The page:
Soil-transmitted nematodes (STNs), namely hookworms, whipworms, and ascarids, are extremely common parasites, infecting 1–2 billion of the poorest people worldwide. Two benzimidazoles, albendazole and mebendazole, are currently used in STN mass drug administration, with many instances of low/reduced activity reported. New drugs against STNs are urgently needed. We tested various models for STN drug screening with the aim of identifying the most effective tactics for the discovery of potent, safe and broad-spectrum agents. We screened a 1280-compound library of approved drugs to completion against late larval/adult stages and egg/larval stages of both the human hookworm parasite Ancylostoma ceylanicum and the free-living nematode Caenorhabditis elegans, which is often used as a surrogate for STNs in screens. The quality of positives was further evaluated based on cheminformatics/data mining analyses and activity against evolutionarily distant Trichuris muris whipworm adults. From these data, two pairs of positives, sulconazole/econazole and pararosaniline/cetylpyridinium, predicted to target nematode CYP-450 and HSP-90 respectively, were prioritized for in vivo evaluation against A. ceylanicum infections in hamsters. One of these positives, pararosaniline, showed a significant impact on hookworm fecundity in vivo. Taken together, our results suggest that anthelmintic screening with A. ceylanicum larval stages is superior to C. elegans based on both reduced false negative rate and superior overall quality of actives. Our results also highlight two potentially important targets for the discovery of broad-spectrum human STN drugs.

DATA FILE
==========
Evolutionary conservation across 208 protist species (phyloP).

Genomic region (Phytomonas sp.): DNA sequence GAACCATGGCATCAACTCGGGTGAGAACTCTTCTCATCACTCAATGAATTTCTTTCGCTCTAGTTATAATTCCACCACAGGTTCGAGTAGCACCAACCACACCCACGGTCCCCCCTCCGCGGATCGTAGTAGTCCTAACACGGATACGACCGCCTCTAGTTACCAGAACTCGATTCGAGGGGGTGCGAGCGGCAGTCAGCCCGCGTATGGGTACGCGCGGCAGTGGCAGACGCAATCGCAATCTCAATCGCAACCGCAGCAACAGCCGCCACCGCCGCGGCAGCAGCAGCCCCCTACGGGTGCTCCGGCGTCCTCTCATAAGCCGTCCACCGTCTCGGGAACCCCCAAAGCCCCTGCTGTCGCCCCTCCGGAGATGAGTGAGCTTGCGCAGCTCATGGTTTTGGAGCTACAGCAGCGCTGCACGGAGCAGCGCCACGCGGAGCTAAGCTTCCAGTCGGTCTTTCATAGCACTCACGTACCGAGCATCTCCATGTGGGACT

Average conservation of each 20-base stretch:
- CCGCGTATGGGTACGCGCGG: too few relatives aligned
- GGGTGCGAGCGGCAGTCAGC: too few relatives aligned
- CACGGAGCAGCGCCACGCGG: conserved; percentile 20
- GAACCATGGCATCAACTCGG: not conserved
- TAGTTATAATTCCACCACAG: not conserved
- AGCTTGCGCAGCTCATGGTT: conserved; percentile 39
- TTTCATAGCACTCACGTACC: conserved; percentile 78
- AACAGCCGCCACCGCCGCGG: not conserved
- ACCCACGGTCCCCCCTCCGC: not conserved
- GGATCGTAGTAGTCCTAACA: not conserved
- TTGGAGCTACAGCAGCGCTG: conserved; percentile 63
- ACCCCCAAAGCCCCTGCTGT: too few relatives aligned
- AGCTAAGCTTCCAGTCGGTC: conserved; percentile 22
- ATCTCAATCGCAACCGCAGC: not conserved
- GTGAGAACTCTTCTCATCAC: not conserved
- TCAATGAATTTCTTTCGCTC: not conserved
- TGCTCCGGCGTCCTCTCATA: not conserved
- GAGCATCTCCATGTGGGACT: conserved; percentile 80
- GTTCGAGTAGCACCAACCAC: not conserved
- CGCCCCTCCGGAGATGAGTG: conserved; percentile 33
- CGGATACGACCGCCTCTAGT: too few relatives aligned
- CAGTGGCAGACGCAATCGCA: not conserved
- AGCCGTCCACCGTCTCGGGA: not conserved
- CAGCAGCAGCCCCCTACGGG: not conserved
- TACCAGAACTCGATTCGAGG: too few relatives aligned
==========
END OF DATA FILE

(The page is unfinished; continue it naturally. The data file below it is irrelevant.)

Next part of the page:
Soil transmitted nematodes (STNs) of humans- the giant roundworm Ascaris lumbricoides, whipworm Trichuris trichiura, and three hookworm species Necator americanus, Ancylostoma duodenale, and Ancylostoma ceylanicum –are intestinal parasites responsible for much of the morbidity associated with the neglected tropical diseases that sustain the cycle of poverty1,2. An estimated 438.9, 819, and 646.6 million people are infected with hookworms, giant roundworms, and whipworms, respectively, and, together, these parasites are responsible for at least 4.98 million years lived with disability YLDs3. Morbidity associated with STN infections include growth stunting, malnutrition, anemia, and cognitive impairment1,4,5. Of all these parasites, hookworms outrank the other STNs in terms of morbidity and are associated with significant contributions to anemia in children, pregnant women and adults5,6. A. ceylanicum is a zoonotic hookworm species that infects humans, cats, and dogs and a prevalent hookworm parasite in humans in Southeast Asia7,8,9,10,11.